As severe weather season approaches, the Oklahoma State Department of Health (OSDH) reminds Oklahomans to have an emergency plan in place prior to a tornado.
Knowing where to take shelter and having a disaster kit with basic supplies are crucial in surviving a damaging storm and avoiding injuries.
OSDH determined that of the 49 deaths associated with the May 2013 tornado events, 70 percent were a direct result of the tornadoes and 30 percent were indirectly related in incidents such as drowning and motor vehicle crashes.
During the same events, more than 700 people suffered nonfatal injuries. The majority of these injuries were indirectly related with more than two-thirds obtained during cleanup of debris, or getting in/out of a shelter.
For residents in a well-built home, it is best to shelter in place rather than trying to flee in a vehicle. Of the surviving people OSDH surveyed from the 2013 event, half of the people who were at a home in the tornado’s path were in a storm shelter. The other half were in other areas of the home such as a hallway, closet or bathroom.
Residents living in a mobile home should know in advance where the nearest shelter is located, how long it takes to travel to the shelter, and allow plenty of time to escape before the storm.
If caught in a vehicle during a tornado, it is important to remember that storm drainage ditches or parking underneath an overpass are not safe options. Although drainage ditches may be below ground level, they can fill quickly with floodwaters after heavy rainfall. The areas underneath an overpass become wind tunnels with large amounts of flying debris and increased wind speeds.
Business owners should ensure their employees are aware of shelter areas while at work. Walk-in refrigerators/freezers are not safe for sheltering as they are not anchored and cannot withstand high level tornado-strength winds. In 2013, at least two people died while sheltering in a walk-in cooling unit.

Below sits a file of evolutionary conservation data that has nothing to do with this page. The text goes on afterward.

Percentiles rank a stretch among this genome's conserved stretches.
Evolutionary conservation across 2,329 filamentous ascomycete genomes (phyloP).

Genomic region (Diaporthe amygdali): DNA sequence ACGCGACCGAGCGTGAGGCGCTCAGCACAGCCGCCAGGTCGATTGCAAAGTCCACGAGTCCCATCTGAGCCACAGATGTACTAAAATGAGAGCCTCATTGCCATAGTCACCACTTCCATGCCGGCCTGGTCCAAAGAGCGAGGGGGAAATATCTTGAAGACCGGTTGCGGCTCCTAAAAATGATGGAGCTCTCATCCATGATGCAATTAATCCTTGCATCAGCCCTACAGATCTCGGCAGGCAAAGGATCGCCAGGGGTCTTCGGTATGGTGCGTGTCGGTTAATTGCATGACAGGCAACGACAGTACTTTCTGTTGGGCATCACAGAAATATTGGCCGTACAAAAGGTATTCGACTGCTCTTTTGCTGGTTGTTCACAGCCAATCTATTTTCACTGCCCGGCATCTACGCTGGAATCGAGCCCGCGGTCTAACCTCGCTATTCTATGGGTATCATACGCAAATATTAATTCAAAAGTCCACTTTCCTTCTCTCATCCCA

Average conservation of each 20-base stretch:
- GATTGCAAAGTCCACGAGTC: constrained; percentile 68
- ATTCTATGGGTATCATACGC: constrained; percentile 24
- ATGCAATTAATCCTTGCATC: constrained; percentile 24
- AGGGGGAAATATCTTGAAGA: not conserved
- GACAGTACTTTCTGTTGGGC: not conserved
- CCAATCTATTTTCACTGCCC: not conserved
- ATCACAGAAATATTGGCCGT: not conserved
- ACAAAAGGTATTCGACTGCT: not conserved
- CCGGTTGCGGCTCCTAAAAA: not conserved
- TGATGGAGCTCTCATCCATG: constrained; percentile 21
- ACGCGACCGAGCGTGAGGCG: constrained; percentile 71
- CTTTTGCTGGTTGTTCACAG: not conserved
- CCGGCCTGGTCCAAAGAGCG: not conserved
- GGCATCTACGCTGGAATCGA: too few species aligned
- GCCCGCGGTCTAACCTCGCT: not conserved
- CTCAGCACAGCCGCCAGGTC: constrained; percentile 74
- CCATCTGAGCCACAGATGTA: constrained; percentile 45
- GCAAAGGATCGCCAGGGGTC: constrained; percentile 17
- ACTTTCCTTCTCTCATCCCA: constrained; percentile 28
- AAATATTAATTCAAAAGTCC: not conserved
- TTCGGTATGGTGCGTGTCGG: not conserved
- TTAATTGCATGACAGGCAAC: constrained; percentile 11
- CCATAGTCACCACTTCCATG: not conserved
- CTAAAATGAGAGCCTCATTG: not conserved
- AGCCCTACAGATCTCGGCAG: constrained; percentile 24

In order to prevent injuries after a storm, OSDH recommends taking precautions for cleanup, including wearing gloves and sturdy shoes, and watching out for broken glass, nails and other sharp objects in the debris. Planning beforehand is recommended to avoid rushing and minimizing stress and by periodically practicing tornado drills, recognizing any potential hazards such as falling down stairs or being struck by a shelter door.
Although tornadoes can strike any time of the year in Oklahoma, they’re most prevalent from late March through May. AAA Oklahoma warns motorists to be weather savvy:
- Know the terms.
A tornado watch means conditions are favorable for the development of twisters. A tornado warning means a twister is forming or is already on the ground.
- If you’re in a car or pickup.
Get out of the vehicle immediately. Tornadoes pack powerful forces that a vehicle simply can’t stand up to. Instead, seek shelter inside a strong non-mobile home structure. Underground rooms, basements and interior closets are best. Stay away from windows and south and west walls.
- If a structure is not available.
Leave the vehicle and go to the lowest spot you can find quickly, such as a ditch or ravine, and lie down as flat as you can.
- Stay away from overpasses.
It may seem like a good, sheltered place, but a tornado’s strong winds produce flying debris that can cause injury or death and the twister can also pull you – and cars – out from under the overpass.
- You probably can’t outrun a tornado.
First of all, tornadoes are extremely unpredictable and can turn back on itself and into you. Plus, the twister may actually be moving more quickly than you.
- Wet roads mean poor traction.
Conditions are most dangerous during the first ten minutes of a heavy downpour as oil and debris wash away. Driving on wet roads in the rain is just like driving on ice. Slow down. Take it easy. Allow extra time to reach your destination.